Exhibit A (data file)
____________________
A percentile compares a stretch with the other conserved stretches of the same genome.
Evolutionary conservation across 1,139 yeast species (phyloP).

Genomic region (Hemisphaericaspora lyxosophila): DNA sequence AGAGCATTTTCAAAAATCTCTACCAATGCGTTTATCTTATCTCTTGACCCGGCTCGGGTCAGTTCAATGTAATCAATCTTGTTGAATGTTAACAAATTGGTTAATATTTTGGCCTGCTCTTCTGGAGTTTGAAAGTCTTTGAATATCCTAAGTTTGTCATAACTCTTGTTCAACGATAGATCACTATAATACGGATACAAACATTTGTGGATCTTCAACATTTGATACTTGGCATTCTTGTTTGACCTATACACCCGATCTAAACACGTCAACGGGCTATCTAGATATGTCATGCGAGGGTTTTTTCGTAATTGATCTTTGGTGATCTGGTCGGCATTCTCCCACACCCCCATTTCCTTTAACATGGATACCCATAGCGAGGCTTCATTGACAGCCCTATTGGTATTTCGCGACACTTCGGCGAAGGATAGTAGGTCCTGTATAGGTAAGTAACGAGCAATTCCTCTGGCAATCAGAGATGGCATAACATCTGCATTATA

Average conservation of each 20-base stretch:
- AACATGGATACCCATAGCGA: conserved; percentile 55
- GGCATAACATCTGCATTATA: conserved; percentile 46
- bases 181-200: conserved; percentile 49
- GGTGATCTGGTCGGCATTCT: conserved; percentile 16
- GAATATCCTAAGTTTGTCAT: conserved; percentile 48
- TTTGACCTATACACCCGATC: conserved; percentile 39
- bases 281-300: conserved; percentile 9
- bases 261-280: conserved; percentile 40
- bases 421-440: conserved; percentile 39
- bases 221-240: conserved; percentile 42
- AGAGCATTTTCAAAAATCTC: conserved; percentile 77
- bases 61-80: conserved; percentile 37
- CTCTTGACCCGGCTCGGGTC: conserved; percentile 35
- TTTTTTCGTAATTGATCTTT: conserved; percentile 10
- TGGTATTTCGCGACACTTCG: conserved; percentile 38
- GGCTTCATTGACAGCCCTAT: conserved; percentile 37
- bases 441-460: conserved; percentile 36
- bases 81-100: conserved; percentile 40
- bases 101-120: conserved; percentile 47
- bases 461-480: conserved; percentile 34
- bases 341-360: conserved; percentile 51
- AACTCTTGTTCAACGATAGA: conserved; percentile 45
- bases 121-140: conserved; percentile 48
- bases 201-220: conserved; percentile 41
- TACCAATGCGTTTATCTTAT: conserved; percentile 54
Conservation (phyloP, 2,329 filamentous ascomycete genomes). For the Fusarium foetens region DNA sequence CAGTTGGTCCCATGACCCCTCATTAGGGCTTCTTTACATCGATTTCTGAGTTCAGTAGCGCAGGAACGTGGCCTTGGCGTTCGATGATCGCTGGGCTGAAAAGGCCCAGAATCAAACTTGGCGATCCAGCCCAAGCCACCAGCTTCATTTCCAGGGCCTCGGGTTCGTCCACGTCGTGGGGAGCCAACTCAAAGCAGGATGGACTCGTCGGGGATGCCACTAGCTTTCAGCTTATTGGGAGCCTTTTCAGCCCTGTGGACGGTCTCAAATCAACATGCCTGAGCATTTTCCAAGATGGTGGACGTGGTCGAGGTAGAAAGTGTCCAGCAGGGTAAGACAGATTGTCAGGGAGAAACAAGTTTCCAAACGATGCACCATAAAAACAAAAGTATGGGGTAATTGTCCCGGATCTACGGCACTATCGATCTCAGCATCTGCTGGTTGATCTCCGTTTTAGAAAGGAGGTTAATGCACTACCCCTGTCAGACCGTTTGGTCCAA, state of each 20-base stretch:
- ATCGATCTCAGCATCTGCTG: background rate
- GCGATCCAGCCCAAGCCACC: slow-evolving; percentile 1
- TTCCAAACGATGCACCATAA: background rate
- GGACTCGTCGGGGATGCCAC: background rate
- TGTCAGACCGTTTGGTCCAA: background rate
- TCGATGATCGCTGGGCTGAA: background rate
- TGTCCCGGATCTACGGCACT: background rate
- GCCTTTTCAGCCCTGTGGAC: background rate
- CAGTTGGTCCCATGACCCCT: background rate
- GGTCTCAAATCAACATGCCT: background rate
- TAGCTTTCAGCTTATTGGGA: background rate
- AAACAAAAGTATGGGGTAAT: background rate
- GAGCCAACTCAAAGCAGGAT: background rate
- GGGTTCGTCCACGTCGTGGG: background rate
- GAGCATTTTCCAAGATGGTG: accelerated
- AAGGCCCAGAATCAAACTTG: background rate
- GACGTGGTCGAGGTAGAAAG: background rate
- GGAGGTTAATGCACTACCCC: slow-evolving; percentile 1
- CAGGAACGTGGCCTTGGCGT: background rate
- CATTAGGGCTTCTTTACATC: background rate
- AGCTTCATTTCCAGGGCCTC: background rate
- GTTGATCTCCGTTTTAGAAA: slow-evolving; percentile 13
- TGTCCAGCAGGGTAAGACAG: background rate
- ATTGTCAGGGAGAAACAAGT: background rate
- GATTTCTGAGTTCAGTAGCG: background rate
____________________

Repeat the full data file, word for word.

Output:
A percentile compares a stretch with the other conserved stretches of the same genome.
Evolutionary conservation across 1,139 yeast species (phyloP).

Genomic region (Hemisphaericaspora lyxosophila): DNA sequence AGAGCATTTTCAAAAATCTCTACCAATGCGTTTATCTTATCTCTTGACCCGGCTCGGGTCAGTTCAATGTAATCAATCTTGTTGAATGTTAACAAATTGGTTAATATTTTGGCCTGCTCTTCTGGAGTTTGAAAGTCTTTGAATATCCTAAGTTTGTCATAACTCTTGTTCAACGATAGATCACTATAATACGGATACAAACATTTGTGGATCTTCAACATTTGATACTTGGCATTCTTGTTTGACCTATACACCCGATCTAAACACGTCAACGGGCTATCTAGATATGTCATGCGAGGGTTTTTTCGTAATTGATCTTTGGTGATCTGGTCGGCATTCTCCCACACCCCCATTTCCTTTAACATGGATACCCATAGCGAGGCTTCATTGACAGCCCTATTGGTATTTCGCGACACTTCGGCGAAGGATAGTAGGTCCTGTATAGGTAAGTAACGAGCAATTCCTCTGGCAATCAGAGATGGCATAACATCTGCATTATA

Average conservation of each 20-base stretch:
- AACATGGATACCCATAGCGA: conserved; percentile 55
- GGCATAACATCTGCATTATA: conserved; percentile 46
- bases 181-200: conserved; percentile 49
- GGTGATCTGGTCGGCATTCT: conserved; percentile 16
- GAATATCCTAAGTTTGTCAT: conserved; percentile 48
- TTTGACCTATACACCCGATC: conserved; percentile 39
- bases 281-300: conserved; percentile 9
- bases 261-280: conserved; percentile 40
- bases 421-440: conserved; percentile 39
- bases 221-240: conserved; percentile 42
- AGAGCATTTTCAAAAATCTC: conserved; percentile 77
- bases 61-80: conserved; percentile 37
- CTCTTGACCCGGCTCGGGTC: conserved; percentile 35
- TTTTTTCGTAATTGATCTTT: conserved; percentile 10
- TGGTATTTCGCGACACTTCG: conserved; percentile 38
- GGCTTCATTGACAGCCCTAT: conserved; percentile 37
- bases 441-460: conserved; percentile 36
- bases 81-100: conserved; percentile 40
- bases 101-120: conserved; percentile 47
- bases 461-480: conserved; percentile 34
- bases 341-360: conserved; percentile 51
- AACTCTTGTTCAACGATAGA: conserved; percentile 45
- bases 121-140: conserved; percentile 48
- bases 201-220: conserved; percentile 41
- TACCAATGCGTTTATCTTAT: conserved; percentile 54
Conservation (phyloP, 2,329 filamentous ascomycete genomes). For the Fusarium foetens region DNA sequence CAGTTGGTCCCATGACCCCTCATTAGGGCTTCTTTACATCGATTTCTGAGTTCAGTAGCGCAGGAACGTGGCCTTGGCGTTCGATGATCGCTGGGCTGAAAAGGCCCAGAATCAAACTTGGCGATCCAGCCCAAGCCACCAGCTTCATTTCCAGGGCCTCGGGTTCGTCCACGTCGTGGGGAGCCAACTCAAAGCAGGATGGACTCGTCGGGGATGCCACTAGCTTTCAGCTTATTGGGAGCCTTTTCAGCCCTGTGGACGGTCTCAAATCAACATGCCTGAGCATTTTCCAAGATGGTGGACGTGGTCGAGGTAGAAAGTGTCCAGCAGGGTAAGACAGATTGTCAGGGAGAAACAAGTTTCCAAACGATGCACCATAAAAACAAAAGTATGGGGTAATTGTCCCGGATCTACGGCACTATCGATCTCAGCATCTGCTGGTTGATCTCCGTTTTAGAAAGGAGGTTAATGCACTACCCCTGTCAGACCGTTTGGTCCAA, state of each 20-base stretch:
- ATCGATCTCAGCATCTGCTG: background rate
- GCGATCCAGCCCAAGCCACC: slow-evolving; percentile 1
- TTCCAAACGATGCACCATAA: background rate
- GGACTCGTCGGGGATGCCAC: background rate
- TGTCAGACCGTTTGGTCCAA: background rate
- TCGATGATCGCTGGGCTGAA: background rate
- TGTCCCGGATCTACGGCACT: background rate
- GCCTTTTCAGCCCTGTGGAC: background rate
- CAGTTGGTCCCATGACCCCT: background rate
- GGTCTCAAATCAACATGCCT: background rate
- TAGCTTTCAGCTTATTGGGA: background rate
- AAACAAAAGTATGGGGTAAT: background rate
- GAGCCAACTCAAAGCAGGAT: background rate
- GGGTTCGTCCACGTCGTGGG: background rate
- GAGCATTTTCCAAGATGGTG: accelerated
- AAGGCCCAGAATCAAACTTG: background rate
- GACGTGGTCGAGGTAGAAAG: background rate
- GGAGGTTAATGCACTACCCC: slow-evolving; percentile 1
- CAGGAACGTGGCCTTGGCGT: background rate
- CATTAGGGCTTCTTTACATC: background rate
- AGCTTCATTTCCAGGGCCTC: background rate
- GTTGATCTCCGTTTTAGAAA: slow-evolving; percentile 13
- TGTCCAGCAGGGTAAGACAG: background rate
- ATTGTCAGGGAGAAACAAGT: background rate
- GATTTCTGAGTTCAGTAGCG: background rate